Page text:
A New Al Qaeda Strategy?

On Friday, March 27, President Obama announced his plans for Afghanistan focusing on the fight against Al Qaeda and the Taliban in both Afghanistan and Pakistan.  “The situation is increasingly perilous,” he said. He also warned that al Qaeda “is actively planning attacks on the U.S. homeland from its safe haven in Pakistan.”  He added: “We have a clear and focused goal to disrupt, dismantle and defeat al Qaeda in Pakistan and Afghanistan, and to prevent their return to either country in the future.”  Obama will deploy 4,000 more troops in addition to the 17,000 he has already commited adding up to more than 60,000 troops.  Expenditures will increase about 60% above the current $2 billion a month to about $3.2 billion a month.  The 82nd Airborne Division, rather than reservists, will act as trainers to double the Afghan army to 134,000 by 2011.  He also called for a dramatic increase in US development assistance for both countries, significantly increased US civilian presence on the ground and a five year program for Pakistan of $1.5 billion a year.  Finally, he said that we would establish benchmarks as we had done in Iraq over the past two years. 

If all of this sounds vaguely familiar, it is no surprise since the team that gave you Iraq over the past two years is the same team that is now in charge in Afghanistan. While we have certainly made progress in Iraq and the team deserves considerable credit for the change, the question is whether or not the same medicine will work in Afghanistan and Pakistan. The conditions are quite different.  The topography in Waziristan and Afghanistan is a terrorist’s dream compared to the topography in Iraq.  The tribal culture is far more intense and tightly knit in Afghanistan than it was in Iraq.  The poverty level is considerably greater in Afghanistan and the educational level lower.  If you want to fuel terrorism, what you need is poverty and money.  And the Taliban has both.  The money comes from the drug trade, the poverty is a given.  And with money, you can buy support and corrupt the institutions of government that could stand against you.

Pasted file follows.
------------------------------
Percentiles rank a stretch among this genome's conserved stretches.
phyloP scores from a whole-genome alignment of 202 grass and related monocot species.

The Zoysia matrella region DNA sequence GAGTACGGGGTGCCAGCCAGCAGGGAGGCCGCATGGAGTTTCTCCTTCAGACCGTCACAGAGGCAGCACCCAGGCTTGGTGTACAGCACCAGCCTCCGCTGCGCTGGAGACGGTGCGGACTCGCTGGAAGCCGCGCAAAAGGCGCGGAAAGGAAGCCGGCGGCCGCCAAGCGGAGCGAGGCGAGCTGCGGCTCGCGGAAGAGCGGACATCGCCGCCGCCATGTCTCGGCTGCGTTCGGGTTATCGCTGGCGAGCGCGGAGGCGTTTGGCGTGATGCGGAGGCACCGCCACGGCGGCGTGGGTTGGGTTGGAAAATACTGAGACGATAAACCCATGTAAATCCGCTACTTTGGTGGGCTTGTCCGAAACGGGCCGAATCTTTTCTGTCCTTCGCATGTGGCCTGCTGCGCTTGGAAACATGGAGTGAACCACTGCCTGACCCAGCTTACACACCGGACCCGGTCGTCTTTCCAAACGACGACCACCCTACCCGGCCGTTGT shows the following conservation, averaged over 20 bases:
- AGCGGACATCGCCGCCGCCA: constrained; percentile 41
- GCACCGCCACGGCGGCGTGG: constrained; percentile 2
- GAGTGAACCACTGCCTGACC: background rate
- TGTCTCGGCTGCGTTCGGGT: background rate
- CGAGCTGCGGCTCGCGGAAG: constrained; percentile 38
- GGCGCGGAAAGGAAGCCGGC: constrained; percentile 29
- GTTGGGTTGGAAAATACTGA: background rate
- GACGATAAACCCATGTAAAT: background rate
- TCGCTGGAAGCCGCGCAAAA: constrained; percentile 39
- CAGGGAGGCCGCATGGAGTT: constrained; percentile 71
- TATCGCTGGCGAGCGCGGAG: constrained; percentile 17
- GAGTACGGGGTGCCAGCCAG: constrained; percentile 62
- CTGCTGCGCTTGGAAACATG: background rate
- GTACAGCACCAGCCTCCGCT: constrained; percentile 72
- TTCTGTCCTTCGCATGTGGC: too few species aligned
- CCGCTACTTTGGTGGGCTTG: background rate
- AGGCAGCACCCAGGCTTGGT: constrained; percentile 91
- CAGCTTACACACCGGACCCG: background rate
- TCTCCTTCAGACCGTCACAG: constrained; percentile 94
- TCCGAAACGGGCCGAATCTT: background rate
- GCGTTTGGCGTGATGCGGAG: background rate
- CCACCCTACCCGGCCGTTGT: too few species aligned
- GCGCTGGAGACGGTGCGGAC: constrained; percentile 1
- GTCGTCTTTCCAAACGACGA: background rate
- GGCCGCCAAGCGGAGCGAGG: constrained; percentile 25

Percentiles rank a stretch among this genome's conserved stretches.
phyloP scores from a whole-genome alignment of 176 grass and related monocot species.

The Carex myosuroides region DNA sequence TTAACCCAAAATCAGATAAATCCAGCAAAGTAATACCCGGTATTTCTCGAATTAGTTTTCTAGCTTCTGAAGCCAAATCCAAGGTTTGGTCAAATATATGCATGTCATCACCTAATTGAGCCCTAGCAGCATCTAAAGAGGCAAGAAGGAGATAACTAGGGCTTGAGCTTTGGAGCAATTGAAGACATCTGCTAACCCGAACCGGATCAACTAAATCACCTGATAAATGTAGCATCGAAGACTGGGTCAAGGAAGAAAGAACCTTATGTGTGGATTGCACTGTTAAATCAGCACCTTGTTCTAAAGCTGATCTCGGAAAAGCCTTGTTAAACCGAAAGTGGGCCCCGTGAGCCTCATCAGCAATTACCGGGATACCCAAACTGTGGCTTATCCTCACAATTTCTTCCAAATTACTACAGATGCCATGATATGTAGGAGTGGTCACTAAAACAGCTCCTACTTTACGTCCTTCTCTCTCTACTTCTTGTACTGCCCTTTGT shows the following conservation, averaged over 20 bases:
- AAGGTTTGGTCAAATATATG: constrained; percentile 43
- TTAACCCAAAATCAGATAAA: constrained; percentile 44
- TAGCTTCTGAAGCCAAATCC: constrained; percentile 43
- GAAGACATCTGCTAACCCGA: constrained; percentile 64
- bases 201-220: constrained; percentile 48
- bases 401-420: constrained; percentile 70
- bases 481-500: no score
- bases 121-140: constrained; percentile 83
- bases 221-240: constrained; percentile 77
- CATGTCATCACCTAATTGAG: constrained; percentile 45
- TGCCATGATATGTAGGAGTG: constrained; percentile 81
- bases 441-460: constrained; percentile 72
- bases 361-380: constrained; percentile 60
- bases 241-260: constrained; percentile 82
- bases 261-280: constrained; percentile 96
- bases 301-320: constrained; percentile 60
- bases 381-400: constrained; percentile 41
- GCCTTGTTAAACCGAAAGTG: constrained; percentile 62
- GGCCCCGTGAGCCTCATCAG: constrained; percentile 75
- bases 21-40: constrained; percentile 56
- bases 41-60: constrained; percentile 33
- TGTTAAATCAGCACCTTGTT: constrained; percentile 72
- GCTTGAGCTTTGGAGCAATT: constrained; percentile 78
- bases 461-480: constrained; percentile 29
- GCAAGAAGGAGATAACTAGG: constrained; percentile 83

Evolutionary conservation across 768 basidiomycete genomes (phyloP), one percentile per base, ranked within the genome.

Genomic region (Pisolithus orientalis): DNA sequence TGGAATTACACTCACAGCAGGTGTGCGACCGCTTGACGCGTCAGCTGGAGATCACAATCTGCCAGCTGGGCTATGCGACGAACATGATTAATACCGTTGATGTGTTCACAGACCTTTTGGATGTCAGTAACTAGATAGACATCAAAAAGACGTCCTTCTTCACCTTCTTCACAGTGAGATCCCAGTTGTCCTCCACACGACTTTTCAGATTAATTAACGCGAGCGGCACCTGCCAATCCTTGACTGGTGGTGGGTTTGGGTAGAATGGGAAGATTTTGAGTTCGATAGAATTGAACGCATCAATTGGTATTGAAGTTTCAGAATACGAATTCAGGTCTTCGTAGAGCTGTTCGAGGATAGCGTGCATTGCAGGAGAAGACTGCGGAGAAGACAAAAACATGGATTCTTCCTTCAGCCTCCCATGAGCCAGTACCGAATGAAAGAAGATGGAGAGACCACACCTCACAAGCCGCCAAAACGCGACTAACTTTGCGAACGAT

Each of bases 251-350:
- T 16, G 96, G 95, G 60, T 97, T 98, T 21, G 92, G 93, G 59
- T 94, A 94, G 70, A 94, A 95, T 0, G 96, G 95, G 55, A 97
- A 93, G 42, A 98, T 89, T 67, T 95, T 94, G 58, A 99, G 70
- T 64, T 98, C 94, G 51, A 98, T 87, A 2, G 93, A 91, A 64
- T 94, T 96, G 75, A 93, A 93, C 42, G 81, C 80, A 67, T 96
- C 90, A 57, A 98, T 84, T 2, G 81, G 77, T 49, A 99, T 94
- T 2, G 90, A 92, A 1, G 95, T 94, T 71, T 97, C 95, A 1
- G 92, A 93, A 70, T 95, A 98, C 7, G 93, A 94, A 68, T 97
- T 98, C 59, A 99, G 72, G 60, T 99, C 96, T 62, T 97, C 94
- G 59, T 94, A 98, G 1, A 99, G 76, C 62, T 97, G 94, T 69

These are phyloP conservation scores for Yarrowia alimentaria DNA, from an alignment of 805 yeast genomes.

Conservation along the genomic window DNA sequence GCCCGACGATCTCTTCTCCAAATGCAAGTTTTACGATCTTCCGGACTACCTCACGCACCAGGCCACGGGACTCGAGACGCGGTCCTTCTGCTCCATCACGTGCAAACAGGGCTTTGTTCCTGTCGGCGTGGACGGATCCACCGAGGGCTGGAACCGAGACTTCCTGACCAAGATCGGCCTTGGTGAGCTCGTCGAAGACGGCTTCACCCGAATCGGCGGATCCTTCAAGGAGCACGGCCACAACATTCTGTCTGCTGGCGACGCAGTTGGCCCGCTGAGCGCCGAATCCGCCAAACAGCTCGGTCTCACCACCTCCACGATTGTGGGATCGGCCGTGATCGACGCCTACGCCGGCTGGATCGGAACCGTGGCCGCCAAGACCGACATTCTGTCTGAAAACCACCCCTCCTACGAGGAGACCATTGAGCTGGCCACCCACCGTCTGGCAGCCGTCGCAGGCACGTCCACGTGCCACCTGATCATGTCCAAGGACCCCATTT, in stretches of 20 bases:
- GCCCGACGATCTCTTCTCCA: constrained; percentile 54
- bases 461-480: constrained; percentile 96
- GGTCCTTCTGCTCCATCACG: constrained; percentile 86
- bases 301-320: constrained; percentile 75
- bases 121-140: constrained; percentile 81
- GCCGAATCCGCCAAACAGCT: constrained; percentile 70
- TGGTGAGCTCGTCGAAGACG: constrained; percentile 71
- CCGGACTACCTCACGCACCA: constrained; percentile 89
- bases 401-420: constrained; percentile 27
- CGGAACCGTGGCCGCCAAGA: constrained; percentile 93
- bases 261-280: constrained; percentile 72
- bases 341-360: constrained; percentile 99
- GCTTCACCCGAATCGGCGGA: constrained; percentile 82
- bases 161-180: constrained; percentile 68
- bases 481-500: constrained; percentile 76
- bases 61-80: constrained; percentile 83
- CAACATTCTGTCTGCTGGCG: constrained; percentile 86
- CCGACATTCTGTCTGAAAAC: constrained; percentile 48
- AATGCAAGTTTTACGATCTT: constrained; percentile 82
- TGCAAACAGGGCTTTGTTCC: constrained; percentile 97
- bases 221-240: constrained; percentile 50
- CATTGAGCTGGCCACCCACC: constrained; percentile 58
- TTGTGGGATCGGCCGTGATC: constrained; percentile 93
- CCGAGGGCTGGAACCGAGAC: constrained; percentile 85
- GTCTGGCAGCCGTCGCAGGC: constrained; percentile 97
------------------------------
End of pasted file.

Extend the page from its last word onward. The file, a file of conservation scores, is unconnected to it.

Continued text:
One wonders whether or not with $3.2 billion a month we could not outspend, out-corrupt and out-buy the Taliban.  That is not the way we want to operate, but until we can dry up the Taliban and al-Qaeda financial resources and immunize the local population from the Taliban’s bribary and barbarity, it is hard to see how we will be able to develop the system of intelligence and local reporting that can defeat our enemies.  NATO continues to be divided on how to deal with the Opium industry since it is the lifeblood of so many Afghanis.  But unless we can come up with an effective strategy for strangling Taliban and al-Qaeda resources, any gains we may make are likely to be subject to reversal.

But lets look on the positive side.  Let’s say we are fully effective and we can blunt the Taliban and al-Qaeda in Pakistan and Afghanistan, the question I have to ask is whether or not we will have solved the problem of al Qaeda? There are some clues that are worrisome.

March 17, 2009, Yemeni security authorities said that a suicide bomber who killed four South Korean tourists in Yemen was trained in Somalia.  Acording to a Reuters report, tens of thousands of Somali refugees arrive in Yemen each year while the Yemen government fights an insurgency in the north putting Yemen at risk of becoming a failed state.  Yemen’s problems could then spill over into Saudi Arabia.  Yemen authorities have rounded up dozens of militants linked to al-Qaeda.

On March 18, 2009 another man blew himself up in Yemen trying to attack South Korean investigators.  These attacks followed calls by Al Qaeda leaders for attacks on non-Muslim foreigners in the Arabian Peninsula.

On February 25 the press reported that Islamist militants in Somalia have rejected any compromise and will fight until Somalia is a strict Islamist state.  Meanwhile educated Somalis are leaving the country in droves.

On March 25 the press reported that a tape released by the al-Qaeda number two Ayman al-Zawahri called on the Sudanese to undertake jihad against the “crusade” being orchestrated by the West against Sudan. 

In January 2009 the press reported that a former Guantanamo Bay detainee, Abu Sayyaf al-Shihri, released to Saudi Arabia, had shown up in Yemen as the deputy leader of al-Qaeda’s Yemeni branch.

According to the Timesonline in July 2008, success in Iraq against al-Qaeda has led the terrorists to flee to Yemen, Afghanistan, Pakistan, India and Thailand with the largest contingent going to North Africa.  An arc of terror is taking shape in Libya, Tunisia, Algeria, Morocco and Mauritania, according to the article. 

There is more, but on the face of it, victory in Iraq has led to an enhanced al-Qaeda presence in failed states where Islamic fundamentalism has taken root and training facilities can sustain a steady conveyor belt of suicide bombers and fighters. So the question is, can we afford to focus all our attention and resources on Pakistan and Afghanistan while al-Qaeda turns its attention to the more accommodating environments of failed states?  In short, can we afford to turn our backs on Darfur, Somalia, Yemen and a number of other states that are at risk?